How to Install a Perimeter Drain | This Old House
How to Install a Perimeter Drain | This Old House

How to Install a Drain Tile in the Basement

Updated: Feb. 15, 2023

You may need an interior drain and sump pump to solve the problem

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Solving a persistent water problem

First, make sure that rainwater runs away from the house foundation. To pinpoint problem areas, go outside while it’s raining and observe how the water flows off the roof and onto the ground around the house. Pay particular attention to areas below roof valleys where lots of water runs off.

Add soil to slope the ground away from the foundation. The grade should slope a minimum of 1 in. per foot for the first 4 to 6 ft. If necessary, direct roof water away with gutters and downspouts.

If these measures fail, you may have to install an interior drain tile and sump basin. The corrugated floor edging catches water running down the inside of the foundation wall and seeping under it and then directs it to the drain tile. The drain tile carries the water to the sump basin, where an electric pump automatically discharges it.

The materials are relatively inexpensive, but the labor is huge. You’ll need to jackhammer out a strip of concrete around the perimeter, haul out concrete rubble and dirt, carry in gravel, and then patch the concrete floor. This is dusty, sweaty labor. Pros charge several thousand dollars for this job.

To install this system, follow these steps:

  1. Break out and remove an 18-in. strip of concrete around the walls to expose the footing and underlying dirt. Rent an electric jackhammer for this task.
  2. Dig a 12-in. wide by 8-in. deep trench alongside the footing.
  3. Find a location for the sump basin (an unfinished room is best). You’ll need an electrical outlet for the sump pump and a way to run the discharge pipe outside. Break out additional floor, dig a hole and set the basin in place so the top is flush with the concrete floor. Want to avoid sump pump failure? Here’s an easy tutorial on how to test your sump pump to make sure it will perform when needed.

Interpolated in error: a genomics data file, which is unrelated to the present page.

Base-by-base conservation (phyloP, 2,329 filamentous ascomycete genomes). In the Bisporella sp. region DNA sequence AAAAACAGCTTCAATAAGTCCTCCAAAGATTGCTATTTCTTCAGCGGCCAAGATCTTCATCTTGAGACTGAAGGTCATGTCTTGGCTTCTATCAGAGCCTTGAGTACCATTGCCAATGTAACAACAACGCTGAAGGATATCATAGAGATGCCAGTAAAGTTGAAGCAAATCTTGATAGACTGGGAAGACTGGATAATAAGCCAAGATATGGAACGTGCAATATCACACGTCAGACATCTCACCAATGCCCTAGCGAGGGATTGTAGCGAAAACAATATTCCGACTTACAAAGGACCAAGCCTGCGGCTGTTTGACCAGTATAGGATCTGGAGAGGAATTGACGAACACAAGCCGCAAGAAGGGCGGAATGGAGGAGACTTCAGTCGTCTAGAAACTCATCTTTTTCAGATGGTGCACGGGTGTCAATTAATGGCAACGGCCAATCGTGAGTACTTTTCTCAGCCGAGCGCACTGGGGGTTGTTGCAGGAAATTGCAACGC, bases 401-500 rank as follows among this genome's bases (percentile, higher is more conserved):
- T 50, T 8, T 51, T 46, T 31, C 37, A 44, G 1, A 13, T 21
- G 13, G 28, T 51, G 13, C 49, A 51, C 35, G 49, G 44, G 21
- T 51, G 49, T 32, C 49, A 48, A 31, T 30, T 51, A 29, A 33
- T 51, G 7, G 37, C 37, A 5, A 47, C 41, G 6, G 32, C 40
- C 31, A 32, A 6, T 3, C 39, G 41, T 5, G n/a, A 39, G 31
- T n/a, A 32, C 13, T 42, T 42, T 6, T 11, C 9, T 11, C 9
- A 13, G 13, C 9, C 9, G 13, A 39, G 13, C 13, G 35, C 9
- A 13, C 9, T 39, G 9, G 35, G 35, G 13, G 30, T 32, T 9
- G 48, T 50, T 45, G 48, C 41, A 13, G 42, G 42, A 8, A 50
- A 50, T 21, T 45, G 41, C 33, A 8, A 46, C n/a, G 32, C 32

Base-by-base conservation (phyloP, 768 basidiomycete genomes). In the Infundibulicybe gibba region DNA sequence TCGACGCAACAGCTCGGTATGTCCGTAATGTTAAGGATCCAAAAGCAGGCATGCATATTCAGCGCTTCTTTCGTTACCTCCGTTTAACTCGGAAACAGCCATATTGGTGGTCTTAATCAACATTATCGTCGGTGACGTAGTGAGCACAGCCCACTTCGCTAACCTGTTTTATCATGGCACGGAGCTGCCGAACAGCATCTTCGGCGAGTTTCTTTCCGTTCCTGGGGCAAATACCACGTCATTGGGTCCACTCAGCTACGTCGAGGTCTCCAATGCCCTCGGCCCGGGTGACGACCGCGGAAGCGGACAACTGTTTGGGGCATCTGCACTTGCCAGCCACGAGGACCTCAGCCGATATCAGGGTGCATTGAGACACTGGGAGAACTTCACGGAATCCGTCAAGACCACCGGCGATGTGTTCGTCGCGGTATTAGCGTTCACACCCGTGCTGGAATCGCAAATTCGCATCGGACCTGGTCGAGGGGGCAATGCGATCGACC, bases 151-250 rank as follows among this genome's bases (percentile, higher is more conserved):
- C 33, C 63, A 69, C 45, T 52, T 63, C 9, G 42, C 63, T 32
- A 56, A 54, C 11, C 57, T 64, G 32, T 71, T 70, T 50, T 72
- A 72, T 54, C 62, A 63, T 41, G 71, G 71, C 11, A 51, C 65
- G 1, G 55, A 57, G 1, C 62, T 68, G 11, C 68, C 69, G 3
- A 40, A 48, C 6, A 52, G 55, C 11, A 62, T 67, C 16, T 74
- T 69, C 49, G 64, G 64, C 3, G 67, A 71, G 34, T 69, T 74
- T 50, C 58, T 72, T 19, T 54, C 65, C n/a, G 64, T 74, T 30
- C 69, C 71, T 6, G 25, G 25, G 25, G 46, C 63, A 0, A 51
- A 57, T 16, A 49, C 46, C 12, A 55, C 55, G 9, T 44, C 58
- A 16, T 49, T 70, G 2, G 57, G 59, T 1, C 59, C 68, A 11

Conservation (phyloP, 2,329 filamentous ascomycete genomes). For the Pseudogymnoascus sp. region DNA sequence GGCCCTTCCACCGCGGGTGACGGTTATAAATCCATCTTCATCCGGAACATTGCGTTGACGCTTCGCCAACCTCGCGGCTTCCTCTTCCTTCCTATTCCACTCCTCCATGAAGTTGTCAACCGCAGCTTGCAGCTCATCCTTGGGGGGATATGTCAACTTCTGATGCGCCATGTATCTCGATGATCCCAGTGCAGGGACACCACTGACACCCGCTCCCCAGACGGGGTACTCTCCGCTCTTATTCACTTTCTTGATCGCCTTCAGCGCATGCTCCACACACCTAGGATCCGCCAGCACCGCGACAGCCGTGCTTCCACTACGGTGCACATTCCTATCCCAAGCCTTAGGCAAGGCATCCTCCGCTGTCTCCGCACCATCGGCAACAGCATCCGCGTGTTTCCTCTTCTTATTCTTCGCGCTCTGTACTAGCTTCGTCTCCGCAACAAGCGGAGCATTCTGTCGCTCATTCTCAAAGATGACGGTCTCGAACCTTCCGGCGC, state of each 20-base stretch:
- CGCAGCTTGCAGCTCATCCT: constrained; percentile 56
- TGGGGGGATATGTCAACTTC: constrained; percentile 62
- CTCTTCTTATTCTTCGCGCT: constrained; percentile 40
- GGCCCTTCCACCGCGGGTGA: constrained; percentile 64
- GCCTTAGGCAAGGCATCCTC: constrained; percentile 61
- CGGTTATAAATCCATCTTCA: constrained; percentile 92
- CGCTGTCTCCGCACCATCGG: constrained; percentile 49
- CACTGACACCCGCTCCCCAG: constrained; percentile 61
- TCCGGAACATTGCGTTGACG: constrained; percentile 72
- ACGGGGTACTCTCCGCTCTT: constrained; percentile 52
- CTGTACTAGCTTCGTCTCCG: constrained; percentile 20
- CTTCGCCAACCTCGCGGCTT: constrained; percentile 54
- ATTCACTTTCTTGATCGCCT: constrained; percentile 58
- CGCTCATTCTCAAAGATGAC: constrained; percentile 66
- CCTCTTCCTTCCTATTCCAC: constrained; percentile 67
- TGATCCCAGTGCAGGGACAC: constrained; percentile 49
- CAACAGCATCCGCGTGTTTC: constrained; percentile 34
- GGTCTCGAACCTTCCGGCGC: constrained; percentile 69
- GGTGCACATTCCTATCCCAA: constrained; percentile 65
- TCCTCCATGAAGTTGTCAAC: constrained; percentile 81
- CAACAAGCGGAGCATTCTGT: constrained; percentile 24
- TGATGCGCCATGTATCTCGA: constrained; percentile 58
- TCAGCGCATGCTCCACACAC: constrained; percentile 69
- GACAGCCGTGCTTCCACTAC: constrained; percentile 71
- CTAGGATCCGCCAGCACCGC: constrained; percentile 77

4. Lay about 2 in. of gravel in the bottom of the trench (use crushed stone or river rock). Run the perforated drain tile in the trench and push its end through the knockout of the sump basin. Try to make a complete loop of the basement with the drain tile and run both ends into the basin. Fill the trench and around the basin with more gravel, leaving room for 3 to 4 in. of concrete.
  5. Hang 6-mil polyethylene sheeting from the top of the foundation wall. Leave the bottom edge hanging just above the footing.
  6. Lay the floor edging on the footing. Make sure the polyethylene runs behind it.
  7. Lay a strip of polyethylene on top of the gravel and pour concrete to patch in the floor.
  8. Install the sump pump in the basin and run the discharge pipe outside. Make sure the pipe runs at least 6 ft. away from the foundation so you aren’t just dumping the water back against the foundation wall.

If you have a concrete block foundation, you’ll have to drain the block cores by drilling 1-in. holes through the face of the block. Rent a rotary hammer with a 1-in. masonry bit; it’s worth the cost. See what you can do to waterproof a basement, too.

Drain Tile Details

Water is channeled down the wall to the drain tile, which feeds it into the sump basket and is then pumped outdoors.

Required Tools for this Project

Have the necessary tools for this DIY project lined up before you start—you’ll save time and frustration.

  • Bucket
  • Dust mask
  • Hammer
  • Hammer drill
  • Level
  • Safety glasses
  • Shop vacuum
  • Spade
  • Trowel
  • Utility knife
  • Wheelbarrow
  • Wrecking bar

Required Materials for this Project

Avoid last-minute shopping trips by having all your materials ready ahead of time. Here’s a list.

  • 6-mil poly
  • Concrete
  • Crushed stone
  • Drain tile
  • Floor edging
  • Sump basket
  • Sump pump

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